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Is my partner a narcissist? Common Signs of Narcissistic Personality Disorder

The word narcissist is bandied about frequently when talking about relationships. We can be quick to label someone who is self-involved as narcissistic. But what does the term really mean, and what are the impacts of a true narcissistic partner on a relationship and an individual's well-being?

What is narcissistic personality disorder (NPD)?

Narcissism is shorthand for a personality disorder known as narcissistic personality disorder. This is a mental health condition in which an individual has an inflated sense of their own importance. A person experiencing narcissistic personality disorder typically has difficulty understanding other people's feelings, desires special treatment, and is extremely attention-seeking.

To clinically qualify as someone with narcissistic personality disorder (NPD), according to the diagnostic and statistical manual, an individual must exhibit the following symptoms:

  • Grandiosity
  • Fantasies of power, seek out high-status people
  • A need for constant praise and admiration
  • A sense of entitlement
  • Intensely envious, and a belief others are envious of them
  • Unwilling to empathize with others
  • Exploitative

What Are Some Common Traits in a Narcissist?

Some narcissistic tendencies include the following:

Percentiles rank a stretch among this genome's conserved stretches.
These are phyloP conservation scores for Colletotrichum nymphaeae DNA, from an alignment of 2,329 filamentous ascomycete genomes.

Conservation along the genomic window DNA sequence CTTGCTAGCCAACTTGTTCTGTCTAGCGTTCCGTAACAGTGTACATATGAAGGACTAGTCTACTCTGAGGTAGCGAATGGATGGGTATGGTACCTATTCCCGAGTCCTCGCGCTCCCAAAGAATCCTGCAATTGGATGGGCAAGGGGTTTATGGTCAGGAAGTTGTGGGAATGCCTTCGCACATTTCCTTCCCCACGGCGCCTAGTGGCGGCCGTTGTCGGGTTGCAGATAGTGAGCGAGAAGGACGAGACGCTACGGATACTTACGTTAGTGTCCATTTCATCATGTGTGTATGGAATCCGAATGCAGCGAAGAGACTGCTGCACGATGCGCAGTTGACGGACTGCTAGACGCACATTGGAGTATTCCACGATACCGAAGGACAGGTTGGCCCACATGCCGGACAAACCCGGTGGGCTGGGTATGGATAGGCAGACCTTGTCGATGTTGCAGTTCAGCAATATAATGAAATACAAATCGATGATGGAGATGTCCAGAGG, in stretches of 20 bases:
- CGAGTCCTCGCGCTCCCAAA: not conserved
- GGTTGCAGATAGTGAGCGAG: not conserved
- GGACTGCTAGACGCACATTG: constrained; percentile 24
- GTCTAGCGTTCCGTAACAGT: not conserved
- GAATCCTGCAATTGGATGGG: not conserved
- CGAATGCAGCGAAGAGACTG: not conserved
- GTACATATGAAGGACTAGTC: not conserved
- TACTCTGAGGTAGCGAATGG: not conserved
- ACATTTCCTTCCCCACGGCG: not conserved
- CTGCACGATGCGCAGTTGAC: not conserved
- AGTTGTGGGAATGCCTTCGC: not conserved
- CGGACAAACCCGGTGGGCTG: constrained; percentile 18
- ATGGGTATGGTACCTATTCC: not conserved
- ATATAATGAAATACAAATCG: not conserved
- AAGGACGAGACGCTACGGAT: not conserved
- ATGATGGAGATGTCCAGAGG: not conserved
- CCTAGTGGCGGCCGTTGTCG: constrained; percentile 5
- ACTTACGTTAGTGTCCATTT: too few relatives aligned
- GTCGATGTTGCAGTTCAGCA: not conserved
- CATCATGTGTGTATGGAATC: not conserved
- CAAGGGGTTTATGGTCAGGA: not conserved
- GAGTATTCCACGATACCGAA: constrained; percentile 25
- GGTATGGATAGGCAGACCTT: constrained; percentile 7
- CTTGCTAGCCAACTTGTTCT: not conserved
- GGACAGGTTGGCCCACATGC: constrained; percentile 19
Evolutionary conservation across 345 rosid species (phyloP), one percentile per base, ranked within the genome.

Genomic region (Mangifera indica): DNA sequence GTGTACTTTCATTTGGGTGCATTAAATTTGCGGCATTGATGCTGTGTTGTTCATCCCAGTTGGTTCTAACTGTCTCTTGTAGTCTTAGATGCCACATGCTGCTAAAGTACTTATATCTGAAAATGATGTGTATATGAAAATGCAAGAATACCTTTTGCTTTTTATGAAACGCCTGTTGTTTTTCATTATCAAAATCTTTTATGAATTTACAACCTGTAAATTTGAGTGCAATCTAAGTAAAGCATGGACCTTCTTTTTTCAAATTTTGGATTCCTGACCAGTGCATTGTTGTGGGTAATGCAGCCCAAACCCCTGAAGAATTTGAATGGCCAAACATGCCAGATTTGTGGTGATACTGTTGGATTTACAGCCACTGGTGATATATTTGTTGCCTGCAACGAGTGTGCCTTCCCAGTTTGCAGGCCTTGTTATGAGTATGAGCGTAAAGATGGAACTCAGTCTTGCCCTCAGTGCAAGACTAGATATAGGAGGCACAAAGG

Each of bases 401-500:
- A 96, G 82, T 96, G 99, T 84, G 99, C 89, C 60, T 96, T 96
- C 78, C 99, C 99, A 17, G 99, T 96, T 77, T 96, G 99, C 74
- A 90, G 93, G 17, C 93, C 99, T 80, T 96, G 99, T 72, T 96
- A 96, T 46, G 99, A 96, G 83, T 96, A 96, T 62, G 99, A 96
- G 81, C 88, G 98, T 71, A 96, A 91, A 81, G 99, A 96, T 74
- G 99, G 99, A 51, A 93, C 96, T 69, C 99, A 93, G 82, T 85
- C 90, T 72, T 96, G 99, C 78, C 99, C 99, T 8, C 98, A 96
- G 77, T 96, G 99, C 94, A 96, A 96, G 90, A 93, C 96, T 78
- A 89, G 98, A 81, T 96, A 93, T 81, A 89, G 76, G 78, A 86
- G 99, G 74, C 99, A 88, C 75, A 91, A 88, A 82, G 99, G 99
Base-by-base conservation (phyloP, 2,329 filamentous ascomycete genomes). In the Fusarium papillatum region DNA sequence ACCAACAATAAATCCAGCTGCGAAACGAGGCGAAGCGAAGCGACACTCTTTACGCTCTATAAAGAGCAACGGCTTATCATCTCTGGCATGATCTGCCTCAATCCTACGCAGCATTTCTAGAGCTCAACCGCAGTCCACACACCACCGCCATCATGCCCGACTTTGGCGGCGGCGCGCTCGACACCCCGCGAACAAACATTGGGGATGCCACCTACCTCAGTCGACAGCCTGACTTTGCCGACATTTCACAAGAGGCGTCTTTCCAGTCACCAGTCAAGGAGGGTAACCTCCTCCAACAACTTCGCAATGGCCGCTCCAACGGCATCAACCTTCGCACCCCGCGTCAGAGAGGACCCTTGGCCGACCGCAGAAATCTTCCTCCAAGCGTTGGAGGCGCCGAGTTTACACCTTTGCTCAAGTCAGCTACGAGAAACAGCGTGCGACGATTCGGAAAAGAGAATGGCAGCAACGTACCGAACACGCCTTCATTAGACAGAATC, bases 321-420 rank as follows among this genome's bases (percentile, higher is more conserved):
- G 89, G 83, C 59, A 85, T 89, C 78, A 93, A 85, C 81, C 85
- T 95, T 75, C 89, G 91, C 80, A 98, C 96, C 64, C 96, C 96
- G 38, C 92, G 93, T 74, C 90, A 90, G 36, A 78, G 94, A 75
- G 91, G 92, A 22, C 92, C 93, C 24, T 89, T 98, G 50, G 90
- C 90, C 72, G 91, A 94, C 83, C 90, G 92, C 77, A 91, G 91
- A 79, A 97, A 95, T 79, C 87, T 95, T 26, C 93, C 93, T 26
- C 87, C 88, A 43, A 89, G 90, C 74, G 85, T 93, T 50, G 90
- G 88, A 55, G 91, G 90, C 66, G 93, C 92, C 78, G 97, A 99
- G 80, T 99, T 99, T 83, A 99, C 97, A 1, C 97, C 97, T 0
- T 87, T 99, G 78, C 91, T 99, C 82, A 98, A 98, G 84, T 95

They don’t have any (or many) long-term friends.

People with narcissistic traits don't typically have a lot of long term relationships. They can be unpleasant to be around, due to their excessive need for admiration and attention. They may draw people in initially with superficial charm, but narcissistic traits soon turn people off.

They think they’re right about everything, and never apologize.

People with narcissistic personality disorder have difficulty taking responsibility when things go wrong. Their grandiose sense of importance does not allow them to believe that they are capable of making mistakes, and rather than apologize, they will most often blame others.

They hog the conversation, talking about how great they are.

Someone with NPD has an inflated sense of self importance. They may demonstrate arrogant and haughty behaviors and constantly talk about their own greatness and what an amazing person they are.

Warning Signs You May Be In a Narcissistic Marriage or Relationship

Living with a narcissist can be difficult to recognize at first. They tend to have a superficial charm, and the beginning of a relationship with a narcissist can feel amazing. A classic move for a narcissist is "love bombing" their partner, giving them constant praise and attention. But once they feel assured, there are some signs that may indicate narcissistic personality disorder.

You Don't Feel Good Enough

A partner with narcissistic tendencies will often belittle their partner and become angry for what seems like no reason. Constant putdowns and self importance can have a negative impact on your self esteem. If you have a feeling that you aren't good enough for your partner, this can be a sign.

They Pick on You Constantly